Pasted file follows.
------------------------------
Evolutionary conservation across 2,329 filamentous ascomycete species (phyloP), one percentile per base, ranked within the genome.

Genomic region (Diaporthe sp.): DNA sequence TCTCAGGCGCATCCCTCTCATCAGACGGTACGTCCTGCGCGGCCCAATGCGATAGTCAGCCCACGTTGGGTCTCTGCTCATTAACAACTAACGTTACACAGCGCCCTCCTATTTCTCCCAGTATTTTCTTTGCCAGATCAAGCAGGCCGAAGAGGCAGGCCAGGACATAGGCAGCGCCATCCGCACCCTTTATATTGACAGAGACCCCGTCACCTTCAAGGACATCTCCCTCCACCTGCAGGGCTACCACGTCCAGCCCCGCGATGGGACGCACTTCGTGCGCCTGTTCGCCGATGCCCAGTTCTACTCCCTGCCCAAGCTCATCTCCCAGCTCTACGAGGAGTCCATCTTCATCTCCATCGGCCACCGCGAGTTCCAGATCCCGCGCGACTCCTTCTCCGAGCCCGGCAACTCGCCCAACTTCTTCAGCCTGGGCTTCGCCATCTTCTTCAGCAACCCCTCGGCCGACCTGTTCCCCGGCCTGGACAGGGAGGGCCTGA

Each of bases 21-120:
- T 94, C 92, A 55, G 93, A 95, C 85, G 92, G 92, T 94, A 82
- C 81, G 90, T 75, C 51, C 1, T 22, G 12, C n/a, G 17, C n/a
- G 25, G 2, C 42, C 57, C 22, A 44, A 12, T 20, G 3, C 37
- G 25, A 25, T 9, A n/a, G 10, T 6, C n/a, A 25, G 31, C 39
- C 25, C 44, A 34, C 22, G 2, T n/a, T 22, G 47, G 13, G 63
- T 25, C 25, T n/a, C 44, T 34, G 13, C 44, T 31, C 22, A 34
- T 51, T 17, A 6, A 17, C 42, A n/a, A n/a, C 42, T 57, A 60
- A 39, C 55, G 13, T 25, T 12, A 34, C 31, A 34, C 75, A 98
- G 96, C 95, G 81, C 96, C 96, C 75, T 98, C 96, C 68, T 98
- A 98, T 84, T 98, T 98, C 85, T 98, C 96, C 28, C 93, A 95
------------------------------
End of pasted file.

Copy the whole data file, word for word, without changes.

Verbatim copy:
Evolutionary conservation across 2,329 filamentous ascomycete species (phyloP), one percentile per base, ranked within the genome.

Genomic region (Diaporthe sp.): DNA sequence TCTCAGGCGCATCCCTCTCATCAGACGGTACGTCCTGCGCGGCCCAATGCGATAGTCAGCCCACGTTGGGTCTCTGCTCATTAACAACTAACGTTACACAGCGCCCTCCTATTTCTCCCAGTATTTTCTTTGCCAGATCAAGCAGGCCGAAGAGGCAGGCCAGGACATAGGCAGCGCCATCCGCACCCTTTATATTGACAGAGACCCCGTCACCTTCAAGGACATCTCCCTCCACCTGCAGGGCTACCACGTCCAGCCCCGCGATGGGACGCACTTCGTGCGCCTGTTCGCCGATGCCCAGTTCTACTCCCTGCCCAAGCTCATCTCCCAGCTCTACGAGGAGTCCATCTTCATCTCCATCGGCCACCGCGAGTTCCAGATCCCGCGCGACTCCTTCTCCGAGCCCGGCAACTCGCCCAACTTCTTCAGCCTGGGCTTCGCCATCTTCTTCAGCAACCCCTCGGCCGACCTGTTCCCCGGCCTGGACAGGGAGGGCCTGA

Each of bases 21-120:
- T 94, C 92, A 55, G 93, A 95, C 85, G 92, G 92, T 94, A 82
- C 81, G 90, T 75, C 51, C 1, T 22, G 12, C n/a, G 17, C n/a
- G 25, G 2, C 42, C 57, C 22, A 44, A 12, T 20, G 3, C 37
- G 25, A 25, T 9, A n/a, G 10, T 6, C n/a, A 25, G 31, C 39
- C 25, C 44, A 34, C 22, G 2, T n/a, T 22, G 47, G 13, G 63
- T 25, C 25, T n/a, C 44, T 34, G 13, C 44, T 31, C 22, A 34
- T 51, T 17, A 6, A 17, C 42, A n/a, A n/a, C 42, T 57, A 60
- A 39, C 55, G 13, T 25, T 12, A 34, C 31, A 34, C 75, A 98
- G 96, C 95, G 81, C 96, C 96, C 75, T 98, C 96, C 68, T 98
- A 98, T 84, T 98, T 98, C 85, T 98, C 96, C 28, C 93, A 95